Here is where Mom continued to impress with poise and mature decisions behind the rifle. She definitely had more than one opportunity to pull the trigger on this beautiful ram, but as we watched it there was a lingering sense that Colani wasn't positive that this particular Steenbuck was mature enough to pull the trigger on. I'm not exactly sure how she had the discipline to keep from dropping him right there. Because from the point we stalked to across to the area he was feeding in, was a measly 80 yards. Top that off with the fact that we made a perfect sneak and he had no idea we were there, I was ramped up and ready to go. In fact it was all I could do to not push her to shoot him on my own. Finally, after laboring in that spot for a solid 10-15 minutes, Colani said, "No, he is not quite tall enough". For a quality, mature Steenbuck ram you're hoping his spikes are going to be in the 5" range of length. Which seems tiny, but considering that these spry little antelope only weigh in the 20-30 pound range, a horn that length would be past the tip of the ear when folded up indicating an outstanding trophy. Mom backed off, and we all breathed deep as we passed on that ram, but it was that strength in passing that allowed her to bag an incredible 5+" ram on our final afternoon. 

Another quick thought about hunting with my mother... The privilege itself is actually a pretty new revelation. This wasn't necessarily because Mom wasn't welcome in a stand with us or was forced to stay home or even not given the opportunity to hunt from time to time. No, in fact the primary reason I understand as she tells it today is that she HATES being cold. And I mean absolutely loathes it with the fire of a thousand hells. Growing up our primary quarry was deer with the occasional jaunt for bird or rabbit getting mixed in. Dad and I would take some fall walks for squirrel but at a young age I never really spring turkey hunted or did much predator pursuit. This meant the heavy majority of our hunting was done in the cold. Which mom HATED. Which meant that she never really hunted. Mind you, what I'm not saying here is that mom can't/couldn't/didn't shoot. The truth is that she probably has one of the steadiest hands in our family, something she displayed fairly regularly in the past while shooting moving clay pigeons with Dad's Ithica Model 37 Featherweight.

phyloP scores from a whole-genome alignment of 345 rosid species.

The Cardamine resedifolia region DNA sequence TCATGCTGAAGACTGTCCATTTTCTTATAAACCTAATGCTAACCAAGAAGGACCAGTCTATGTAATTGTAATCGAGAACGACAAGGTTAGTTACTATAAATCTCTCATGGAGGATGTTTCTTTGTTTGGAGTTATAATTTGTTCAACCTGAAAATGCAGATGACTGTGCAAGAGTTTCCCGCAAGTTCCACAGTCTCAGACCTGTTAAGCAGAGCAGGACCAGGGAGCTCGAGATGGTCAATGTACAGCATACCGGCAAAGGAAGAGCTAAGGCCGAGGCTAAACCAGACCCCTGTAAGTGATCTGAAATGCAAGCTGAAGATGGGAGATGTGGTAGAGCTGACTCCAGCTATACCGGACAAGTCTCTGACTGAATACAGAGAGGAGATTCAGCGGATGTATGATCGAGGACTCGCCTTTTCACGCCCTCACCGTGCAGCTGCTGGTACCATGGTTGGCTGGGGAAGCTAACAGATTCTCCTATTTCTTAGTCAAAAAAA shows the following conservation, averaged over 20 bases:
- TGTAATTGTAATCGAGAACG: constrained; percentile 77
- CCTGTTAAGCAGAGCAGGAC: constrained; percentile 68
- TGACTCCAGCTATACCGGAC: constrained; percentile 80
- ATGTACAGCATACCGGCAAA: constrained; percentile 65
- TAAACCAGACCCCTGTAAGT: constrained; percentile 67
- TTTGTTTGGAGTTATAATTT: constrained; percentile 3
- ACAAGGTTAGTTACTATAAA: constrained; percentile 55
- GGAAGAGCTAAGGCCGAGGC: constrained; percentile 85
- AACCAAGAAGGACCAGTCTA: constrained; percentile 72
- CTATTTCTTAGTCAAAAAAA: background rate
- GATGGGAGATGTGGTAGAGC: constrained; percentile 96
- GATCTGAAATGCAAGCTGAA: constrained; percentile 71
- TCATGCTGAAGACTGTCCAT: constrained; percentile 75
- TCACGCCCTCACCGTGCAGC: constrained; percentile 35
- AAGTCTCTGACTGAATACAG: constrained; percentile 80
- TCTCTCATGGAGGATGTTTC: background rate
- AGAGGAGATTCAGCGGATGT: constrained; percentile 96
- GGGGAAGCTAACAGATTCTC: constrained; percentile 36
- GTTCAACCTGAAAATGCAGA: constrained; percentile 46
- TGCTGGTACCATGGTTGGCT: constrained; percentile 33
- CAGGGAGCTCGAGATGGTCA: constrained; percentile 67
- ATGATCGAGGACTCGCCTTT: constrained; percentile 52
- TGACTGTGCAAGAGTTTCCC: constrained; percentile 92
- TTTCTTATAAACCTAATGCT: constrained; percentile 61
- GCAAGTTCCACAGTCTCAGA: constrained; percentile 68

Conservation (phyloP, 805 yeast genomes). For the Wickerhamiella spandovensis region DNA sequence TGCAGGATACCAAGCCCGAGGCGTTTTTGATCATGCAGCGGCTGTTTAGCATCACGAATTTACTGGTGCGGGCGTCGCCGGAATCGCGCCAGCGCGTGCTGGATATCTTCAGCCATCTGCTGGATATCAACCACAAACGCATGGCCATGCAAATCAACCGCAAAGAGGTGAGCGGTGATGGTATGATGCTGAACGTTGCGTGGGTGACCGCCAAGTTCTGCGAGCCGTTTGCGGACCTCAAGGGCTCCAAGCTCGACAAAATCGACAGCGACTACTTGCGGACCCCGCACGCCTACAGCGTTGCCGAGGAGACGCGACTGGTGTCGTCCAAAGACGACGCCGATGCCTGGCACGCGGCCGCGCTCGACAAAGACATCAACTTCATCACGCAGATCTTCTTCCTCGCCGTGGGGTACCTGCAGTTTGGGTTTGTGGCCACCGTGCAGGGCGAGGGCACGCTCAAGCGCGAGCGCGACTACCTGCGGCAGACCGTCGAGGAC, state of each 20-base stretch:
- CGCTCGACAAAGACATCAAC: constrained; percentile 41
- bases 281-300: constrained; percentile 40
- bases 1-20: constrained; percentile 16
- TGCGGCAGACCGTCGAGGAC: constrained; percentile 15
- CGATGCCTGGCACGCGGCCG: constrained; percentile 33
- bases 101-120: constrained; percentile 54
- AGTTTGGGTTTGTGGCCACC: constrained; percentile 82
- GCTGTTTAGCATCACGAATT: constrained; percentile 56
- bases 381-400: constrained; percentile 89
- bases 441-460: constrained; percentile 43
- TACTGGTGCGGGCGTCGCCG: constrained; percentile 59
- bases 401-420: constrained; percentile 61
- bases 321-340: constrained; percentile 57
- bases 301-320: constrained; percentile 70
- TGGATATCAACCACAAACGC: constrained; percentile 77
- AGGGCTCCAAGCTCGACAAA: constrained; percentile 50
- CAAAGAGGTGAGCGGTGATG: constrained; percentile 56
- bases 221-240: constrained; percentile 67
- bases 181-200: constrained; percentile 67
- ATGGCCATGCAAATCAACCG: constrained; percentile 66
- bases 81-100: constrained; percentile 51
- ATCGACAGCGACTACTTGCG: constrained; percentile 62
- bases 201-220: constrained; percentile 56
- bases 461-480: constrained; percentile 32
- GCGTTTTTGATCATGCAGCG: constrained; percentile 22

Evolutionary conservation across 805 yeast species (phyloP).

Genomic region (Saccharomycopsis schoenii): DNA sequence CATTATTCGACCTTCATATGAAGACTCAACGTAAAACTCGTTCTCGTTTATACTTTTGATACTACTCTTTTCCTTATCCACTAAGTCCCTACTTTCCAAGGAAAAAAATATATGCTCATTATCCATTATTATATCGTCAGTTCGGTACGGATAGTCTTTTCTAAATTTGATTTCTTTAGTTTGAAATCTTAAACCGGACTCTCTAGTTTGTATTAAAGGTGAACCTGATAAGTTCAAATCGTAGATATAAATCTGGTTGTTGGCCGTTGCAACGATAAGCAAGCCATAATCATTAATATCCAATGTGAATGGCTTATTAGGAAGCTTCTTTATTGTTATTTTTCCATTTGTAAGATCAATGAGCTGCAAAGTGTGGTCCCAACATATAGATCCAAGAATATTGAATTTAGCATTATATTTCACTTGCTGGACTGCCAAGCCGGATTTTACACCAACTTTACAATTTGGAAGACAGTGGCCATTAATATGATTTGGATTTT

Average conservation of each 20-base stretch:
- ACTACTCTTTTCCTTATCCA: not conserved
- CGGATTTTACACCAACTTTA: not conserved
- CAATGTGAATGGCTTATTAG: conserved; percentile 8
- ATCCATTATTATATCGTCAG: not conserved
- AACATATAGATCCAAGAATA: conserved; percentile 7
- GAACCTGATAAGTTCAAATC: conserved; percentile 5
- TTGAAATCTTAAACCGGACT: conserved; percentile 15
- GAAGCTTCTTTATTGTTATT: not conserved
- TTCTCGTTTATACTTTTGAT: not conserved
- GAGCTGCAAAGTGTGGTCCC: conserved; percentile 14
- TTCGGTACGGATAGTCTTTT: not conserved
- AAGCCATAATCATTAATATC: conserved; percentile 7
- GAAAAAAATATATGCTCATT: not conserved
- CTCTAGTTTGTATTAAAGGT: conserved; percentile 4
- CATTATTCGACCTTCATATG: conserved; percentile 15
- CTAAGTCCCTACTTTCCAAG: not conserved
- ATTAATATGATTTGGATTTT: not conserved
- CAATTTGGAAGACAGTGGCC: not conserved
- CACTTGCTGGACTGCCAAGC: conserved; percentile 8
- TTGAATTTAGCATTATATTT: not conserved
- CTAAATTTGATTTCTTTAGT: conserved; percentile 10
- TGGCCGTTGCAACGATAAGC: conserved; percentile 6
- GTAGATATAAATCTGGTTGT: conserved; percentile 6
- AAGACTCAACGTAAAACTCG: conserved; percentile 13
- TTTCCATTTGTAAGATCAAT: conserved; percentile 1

I say all of that to say this: don't think the specialness of getting to hunt the wilds of a foreign place 1 on 1 with my mother is lost on me. My pride in watching her practice something new, a little scary and even more challenging was brimming over when I was in earshot and heard the crack of her suppressed 350 Legend signal the harvest of her first big game animal all by herself: a wild pig which she has since dubbed "Peppa Pig". She was in the dark, using night vision and in a blind entirely by herself. She got rattled, missed, then kept it together enough to reload in the dark, and made a perfect shot resulting in zero meat loss on a small target. This memory, coupled with the opportunity to see her excel with a half dozen eyes watching, on camera and under pressure are things I will treasure for as long as I live. Not to mention she's about as tough and gritty as they come, isn't afraid to sweat and hoof it up a mountain or through thick brush and can do it all with a smile and sense of humor make her a worthy hunting partner on any continent. Oh, and by the way... the day we hunted together and covered a few miles on foot, she carried her own rifle the whole way. Like a boss

I love you, momma. And I'm so proud of you!